This book presents new research on hypnosis, including a clinical review comparing the effectiveness of hypnotherapy to psychoanalysis and behaviour therapy. Some of the recent clinical evidence contradicting the common criticisms and misconceptions surrounding hypnotherapy are presented, providing a good indication of how to make the best use of this tool, and to provide a rational explanation for its hard-to-believe therapeutic effects. This book also describes and illustrates the use of waking hypnosis based on the Valencia Model and applied to clinical cases considered difficult and/or emergencies. Furthermore, the relationship between hypnosis and psychoanalysis is extensively reviewed. The main assumptions of the intersubjective approach and how it is used in hypnosis, through case stories, is presented as well. Finally, this book presents evidence that the neural mechanisms of hypnosis is a fundamental prerequisite for the environmental context to provide the onset of MPI (Mass Psychogenic Illness).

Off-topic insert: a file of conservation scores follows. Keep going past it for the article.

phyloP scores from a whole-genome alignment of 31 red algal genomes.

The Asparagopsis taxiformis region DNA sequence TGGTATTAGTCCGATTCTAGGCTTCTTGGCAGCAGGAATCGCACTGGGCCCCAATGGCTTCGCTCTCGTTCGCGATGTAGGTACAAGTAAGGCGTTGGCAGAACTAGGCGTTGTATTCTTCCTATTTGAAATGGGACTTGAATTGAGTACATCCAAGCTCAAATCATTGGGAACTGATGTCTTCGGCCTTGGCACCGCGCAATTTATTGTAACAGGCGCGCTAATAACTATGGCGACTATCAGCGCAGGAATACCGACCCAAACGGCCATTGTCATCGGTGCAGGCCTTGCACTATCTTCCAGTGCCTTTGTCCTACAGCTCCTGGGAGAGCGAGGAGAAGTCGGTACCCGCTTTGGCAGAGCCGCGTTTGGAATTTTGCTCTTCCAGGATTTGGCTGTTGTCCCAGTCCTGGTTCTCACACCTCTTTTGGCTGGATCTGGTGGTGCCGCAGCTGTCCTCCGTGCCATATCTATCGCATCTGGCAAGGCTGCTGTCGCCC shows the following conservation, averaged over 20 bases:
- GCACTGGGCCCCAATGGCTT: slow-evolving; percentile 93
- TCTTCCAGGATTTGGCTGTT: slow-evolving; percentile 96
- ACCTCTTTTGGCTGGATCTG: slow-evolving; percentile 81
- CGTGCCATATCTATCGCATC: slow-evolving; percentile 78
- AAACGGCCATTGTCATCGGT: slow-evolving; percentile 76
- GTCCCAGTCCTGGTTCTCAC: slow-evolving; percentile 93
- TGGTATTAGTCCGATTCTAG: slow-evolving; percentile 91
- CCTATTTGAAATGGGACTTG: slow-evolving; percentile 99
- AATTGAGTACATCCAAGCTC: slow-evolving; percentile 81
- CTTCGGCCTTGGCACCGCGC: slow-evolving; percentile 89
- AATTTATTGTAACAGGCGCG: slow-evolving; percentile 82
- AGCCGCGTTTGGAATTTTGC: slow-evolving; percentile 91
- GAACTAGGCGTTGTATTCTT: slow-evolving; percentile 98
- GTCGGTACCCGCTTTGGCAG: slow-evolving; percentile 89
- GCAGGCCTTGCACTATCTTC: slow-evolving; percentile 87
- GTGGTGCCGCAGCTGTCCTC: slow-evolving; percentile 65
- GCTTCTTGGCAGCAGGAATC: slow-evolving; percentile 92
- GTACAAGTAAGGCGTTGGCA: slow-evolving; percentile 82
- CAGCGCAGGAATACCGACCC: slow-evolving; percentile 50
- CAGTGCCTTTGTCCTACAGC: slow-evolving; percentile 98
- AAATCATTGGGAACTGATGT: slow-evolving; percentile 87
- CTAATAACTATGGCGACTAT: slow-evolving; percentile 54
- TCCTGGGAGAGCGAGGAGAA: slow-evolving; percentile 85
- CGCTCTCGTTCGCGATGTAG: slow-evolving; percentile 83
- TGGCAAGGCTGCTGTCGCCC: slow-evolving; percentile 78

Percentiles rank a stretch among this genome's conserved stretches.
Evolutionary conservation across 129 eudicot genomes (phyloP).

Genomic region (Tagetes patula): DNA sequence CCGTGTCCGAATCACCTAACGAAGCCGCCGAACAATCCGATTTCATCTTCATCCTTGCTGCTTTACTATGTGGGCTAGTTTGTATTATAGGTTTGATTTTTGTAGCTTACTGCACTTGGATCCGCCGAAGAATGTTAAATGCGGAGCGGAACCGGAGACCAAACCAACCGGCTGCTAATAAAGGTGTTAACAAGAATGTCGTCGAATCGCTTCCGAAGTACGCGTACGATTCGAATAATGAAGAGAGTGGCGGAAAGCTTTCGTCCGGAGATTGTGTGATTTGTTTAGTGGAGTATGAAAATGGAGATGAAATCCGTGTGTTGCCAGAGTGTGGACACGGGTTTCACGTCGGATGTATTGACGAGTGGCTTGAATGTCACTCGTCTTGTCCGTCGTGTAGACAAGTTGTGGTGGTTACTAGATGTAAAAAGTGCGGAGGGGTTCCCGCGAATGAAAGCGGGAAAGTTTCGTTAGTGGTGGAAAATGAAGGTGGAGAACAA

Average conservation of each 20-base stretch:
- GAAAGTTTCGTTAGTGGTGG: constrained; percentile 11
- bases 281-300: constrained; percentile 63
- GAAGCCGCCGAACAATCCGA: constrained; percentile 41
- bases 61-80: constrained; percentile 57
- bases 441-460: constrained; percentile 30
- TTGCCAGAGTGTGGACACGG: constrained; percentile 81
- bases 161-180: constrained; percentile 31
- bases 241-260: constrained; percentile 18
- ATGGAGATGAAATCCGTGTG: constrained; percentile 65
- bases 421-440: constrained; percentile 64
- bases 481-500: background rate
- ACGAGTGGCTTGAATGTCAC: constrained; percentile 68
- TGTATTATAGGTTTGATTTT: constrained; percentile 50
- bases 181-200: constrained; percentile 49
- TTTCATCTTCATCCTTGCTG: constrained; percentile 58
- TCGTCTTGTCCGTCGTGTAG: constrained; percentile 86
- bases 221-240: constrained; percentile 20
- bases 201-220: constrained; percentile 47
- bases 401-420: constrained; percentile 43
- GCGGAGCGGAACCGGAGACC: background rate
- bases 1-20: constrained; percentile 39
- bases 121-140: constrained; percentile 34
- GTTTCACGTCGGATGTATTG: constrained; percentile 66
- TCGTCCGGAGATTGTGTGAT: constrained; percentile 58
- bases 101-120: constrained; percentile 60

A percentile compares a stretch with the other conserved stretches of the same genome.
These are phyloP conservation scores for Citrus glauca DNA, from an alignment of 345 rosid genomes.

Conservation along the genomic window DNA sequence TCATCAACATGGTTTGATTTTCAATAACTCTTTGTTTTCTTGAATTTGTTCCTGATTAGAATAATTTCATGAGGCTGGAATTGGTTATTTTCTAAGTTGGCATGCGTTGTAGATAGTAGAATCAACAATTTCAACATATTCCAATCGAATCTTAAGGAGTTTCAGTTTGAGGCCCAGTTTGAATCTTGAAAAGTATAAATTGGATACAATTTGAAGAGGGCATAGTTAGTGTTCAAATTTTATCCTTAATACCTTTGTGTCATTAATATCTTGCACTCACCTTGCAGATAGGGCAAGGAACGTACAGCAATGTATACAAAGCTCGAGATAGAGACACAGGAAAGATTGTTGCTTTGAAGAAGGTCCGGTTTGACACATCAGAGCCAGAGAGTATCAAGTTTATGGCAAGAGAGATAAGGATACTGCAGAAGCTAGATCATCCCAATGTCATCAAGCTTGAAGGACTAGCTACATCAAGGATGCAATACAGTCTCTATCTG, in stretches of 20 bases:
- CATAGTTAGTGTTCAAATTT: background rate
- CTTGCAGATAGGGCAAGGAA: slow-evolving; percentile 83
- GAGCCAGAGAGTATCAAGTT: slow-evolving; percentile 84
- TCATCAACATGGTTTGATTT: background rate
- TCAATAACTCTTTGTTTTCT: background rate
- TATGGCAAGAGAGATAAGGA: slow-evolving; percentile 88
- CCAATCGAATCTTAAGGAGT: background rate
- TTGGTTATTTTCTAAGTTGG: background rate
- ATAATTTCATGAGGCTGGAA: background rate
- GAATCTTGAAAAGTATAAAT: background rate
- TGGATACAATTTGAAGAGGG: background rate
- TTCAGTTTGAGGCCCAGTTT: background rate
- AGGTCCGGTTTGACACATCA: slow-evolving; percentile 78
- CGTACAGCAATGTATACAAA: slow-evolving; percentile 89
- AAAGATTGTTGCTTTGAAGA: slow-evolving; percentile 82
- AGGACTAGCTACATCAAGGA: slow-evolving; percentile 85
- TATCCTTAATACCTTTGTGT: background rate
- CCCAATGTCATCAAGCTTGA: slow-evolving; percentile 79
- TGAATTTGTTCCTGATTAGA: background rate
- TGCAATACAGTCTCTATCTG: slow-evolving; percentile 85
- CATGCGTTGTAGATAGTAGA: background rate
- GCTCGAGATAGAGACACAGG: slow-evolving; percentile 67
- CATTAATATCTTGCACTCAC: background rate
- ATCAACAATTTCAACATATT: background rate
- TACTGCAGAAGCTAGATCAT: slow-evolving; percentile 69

Other topics examined in this book include the effects of hypnosis on cancer patients and its use on people with skins disorders and procedures, as well as its effect on people with chronic pain.